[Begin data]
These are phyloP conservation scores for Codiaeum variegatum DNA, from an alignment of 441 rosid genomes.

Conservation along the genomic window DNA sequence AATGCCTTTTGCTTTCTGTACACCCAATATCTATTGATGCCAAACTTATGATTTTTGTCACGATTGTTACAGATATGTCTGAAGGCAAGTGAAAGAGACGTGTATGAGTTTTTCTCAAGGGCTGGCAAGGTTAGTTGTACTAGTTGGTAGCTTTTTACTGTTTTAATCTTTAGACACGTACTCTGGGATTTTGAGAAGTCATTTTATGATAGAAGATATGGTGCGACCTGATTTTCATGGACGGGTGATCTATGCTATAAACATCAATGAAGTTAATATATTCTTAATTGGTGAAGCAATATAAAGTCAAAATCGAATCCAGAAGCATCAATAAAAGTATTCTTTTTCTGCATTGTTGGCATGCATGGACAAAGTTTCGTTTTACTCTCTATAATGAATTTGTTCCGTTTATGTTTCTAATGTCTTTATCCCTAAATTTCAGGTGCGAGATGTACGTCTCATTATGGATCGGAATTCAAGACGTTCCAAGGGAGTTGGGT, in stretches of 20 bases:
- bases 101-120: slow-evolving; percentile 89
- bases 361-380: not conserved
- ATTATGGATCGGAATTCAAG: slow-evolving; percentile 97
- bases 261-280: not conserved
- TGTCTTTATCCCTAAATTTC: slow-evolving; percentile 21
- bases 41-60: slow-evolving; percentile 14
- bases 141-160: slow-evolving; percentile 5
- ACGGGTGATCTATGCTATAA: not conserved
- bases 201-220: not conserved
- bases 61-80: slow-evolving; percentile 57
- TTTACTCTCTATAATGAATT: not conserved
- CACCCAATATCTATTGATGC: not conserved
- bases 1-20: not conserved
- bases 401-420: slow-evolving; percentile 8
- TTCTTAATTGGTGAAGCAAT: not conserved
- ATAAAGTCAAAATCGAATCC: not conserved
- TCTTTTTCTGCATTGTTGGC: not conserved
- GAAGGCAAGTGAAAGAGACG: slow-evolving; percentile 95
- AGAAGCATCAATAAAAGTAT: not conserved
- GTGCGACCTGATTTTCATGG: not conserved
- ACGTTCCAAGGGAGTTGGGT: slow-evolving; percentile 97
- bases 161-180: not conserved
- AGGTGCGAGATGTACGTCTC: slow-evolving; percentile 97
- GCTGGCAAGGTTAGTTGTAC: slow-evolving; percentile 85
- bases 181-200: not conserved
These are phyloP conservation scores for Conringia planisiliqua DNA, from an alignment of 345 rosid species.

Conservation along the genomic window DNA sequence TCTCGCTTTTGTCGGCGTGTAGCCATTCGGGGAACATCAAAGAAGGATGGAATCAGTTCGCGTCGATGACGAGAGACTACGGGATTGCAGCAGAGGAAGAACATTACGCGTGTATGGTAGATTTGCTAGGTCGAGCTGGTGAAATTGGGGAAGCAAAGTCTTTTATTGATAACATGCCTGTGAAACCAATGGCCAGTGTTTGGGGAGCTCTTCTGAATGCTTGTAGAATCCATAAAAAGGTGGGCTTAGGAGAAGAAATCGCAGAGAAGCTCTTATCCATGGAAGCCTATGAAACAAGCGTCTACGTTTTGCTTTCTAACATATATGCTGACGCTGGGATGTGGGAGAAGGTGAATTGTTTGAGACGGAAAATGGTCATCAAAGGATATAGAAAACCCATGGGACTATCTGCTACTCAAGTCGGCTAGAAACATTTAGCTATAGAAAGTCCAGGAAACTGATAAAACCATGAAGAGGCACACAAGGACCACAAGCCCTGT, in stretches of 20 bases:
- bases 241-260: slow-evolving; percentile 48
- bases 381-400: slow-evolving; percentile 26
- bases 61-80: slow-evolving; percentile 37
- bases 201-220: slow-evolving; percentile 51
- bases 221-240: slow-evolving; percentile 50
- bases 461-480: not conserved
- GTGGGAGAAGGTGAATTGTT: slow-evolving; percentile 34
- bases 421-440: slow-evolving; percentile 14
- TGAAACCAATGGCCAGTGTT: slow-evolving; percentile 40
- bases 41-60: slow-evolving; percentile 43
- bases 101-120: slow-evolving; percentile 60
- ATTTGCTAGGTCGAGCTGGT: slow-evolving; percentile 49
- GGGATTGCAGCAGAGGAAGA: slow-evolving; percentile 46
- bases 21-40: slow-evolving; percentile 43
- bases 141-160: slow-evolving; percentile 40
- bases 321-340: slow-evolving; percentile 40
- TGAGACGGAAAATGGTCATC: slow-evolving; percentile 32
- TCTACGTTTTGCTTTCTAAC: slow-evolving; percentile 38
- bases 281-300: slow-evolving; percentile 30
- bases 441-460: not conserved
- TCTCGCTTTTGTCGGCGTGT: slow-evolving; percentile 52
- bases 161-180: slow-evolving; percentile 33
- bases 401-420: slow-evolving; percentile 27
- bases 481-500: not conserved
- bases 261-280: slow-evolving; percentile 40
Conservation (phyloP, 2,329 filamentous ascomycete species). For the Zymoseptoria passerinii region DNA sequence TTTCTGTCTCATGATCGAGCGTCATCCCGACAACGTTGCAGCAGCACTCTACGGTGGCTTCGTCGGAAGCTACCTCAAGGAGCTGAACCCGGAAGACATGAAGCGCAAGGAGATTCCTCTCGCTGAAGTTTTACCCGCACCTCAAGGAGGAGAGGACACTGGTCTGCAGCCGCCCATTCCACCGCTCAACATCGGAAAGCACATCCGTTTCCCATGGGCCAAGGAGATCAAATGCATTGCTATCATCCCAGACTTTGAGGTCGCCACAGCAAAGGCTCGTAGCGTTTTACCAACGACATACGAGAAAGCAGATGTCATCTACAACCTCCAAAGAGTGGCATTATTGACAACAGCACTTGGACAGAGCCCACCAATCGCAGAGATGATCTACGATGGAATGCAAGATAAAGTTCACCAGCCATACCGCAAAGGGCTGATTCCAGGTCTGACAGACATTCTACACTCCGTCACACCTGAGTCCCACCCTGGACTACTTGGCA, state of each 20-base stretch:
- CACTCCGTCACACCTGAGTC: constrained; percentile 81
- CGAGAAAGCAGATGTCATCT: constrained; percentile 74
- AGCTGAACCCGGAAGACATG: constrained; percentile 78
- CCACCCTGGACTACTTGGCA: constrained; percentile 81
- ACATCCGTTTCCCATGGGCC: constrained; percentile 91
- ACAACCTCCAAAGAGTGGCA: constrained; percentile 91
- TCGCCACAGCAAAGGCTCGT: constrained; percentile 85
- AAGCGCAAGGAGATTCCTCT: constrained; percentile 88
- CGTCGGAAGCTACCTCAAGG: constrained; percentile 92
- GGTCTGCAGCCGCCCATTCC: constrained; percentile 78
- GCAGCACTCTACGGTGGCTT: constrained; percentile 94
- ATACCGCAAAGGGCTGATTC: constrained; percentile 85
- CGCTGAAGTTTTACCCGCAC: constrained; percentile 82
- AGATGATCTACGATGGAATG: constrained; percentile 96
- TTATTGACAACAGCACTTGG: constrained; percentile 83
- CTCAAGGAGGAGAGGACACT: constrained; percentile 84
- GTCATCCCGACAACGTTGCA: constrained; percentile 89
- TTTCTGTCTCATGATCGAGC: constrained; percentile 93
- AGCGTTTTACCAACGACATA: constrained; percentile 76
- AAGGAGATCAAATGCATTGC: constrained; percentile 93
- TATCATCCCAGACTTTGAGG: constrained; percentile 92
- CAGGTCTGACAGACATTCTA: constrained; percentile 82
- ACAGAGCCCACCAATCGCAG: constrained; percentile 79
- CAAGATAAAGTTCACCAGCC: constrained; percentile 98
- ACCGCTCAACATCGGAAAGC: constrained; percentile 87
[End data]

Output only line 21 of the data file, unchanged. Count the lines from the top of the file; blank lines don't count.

- AGAAGCATCAATAAAAGTAT: not conserved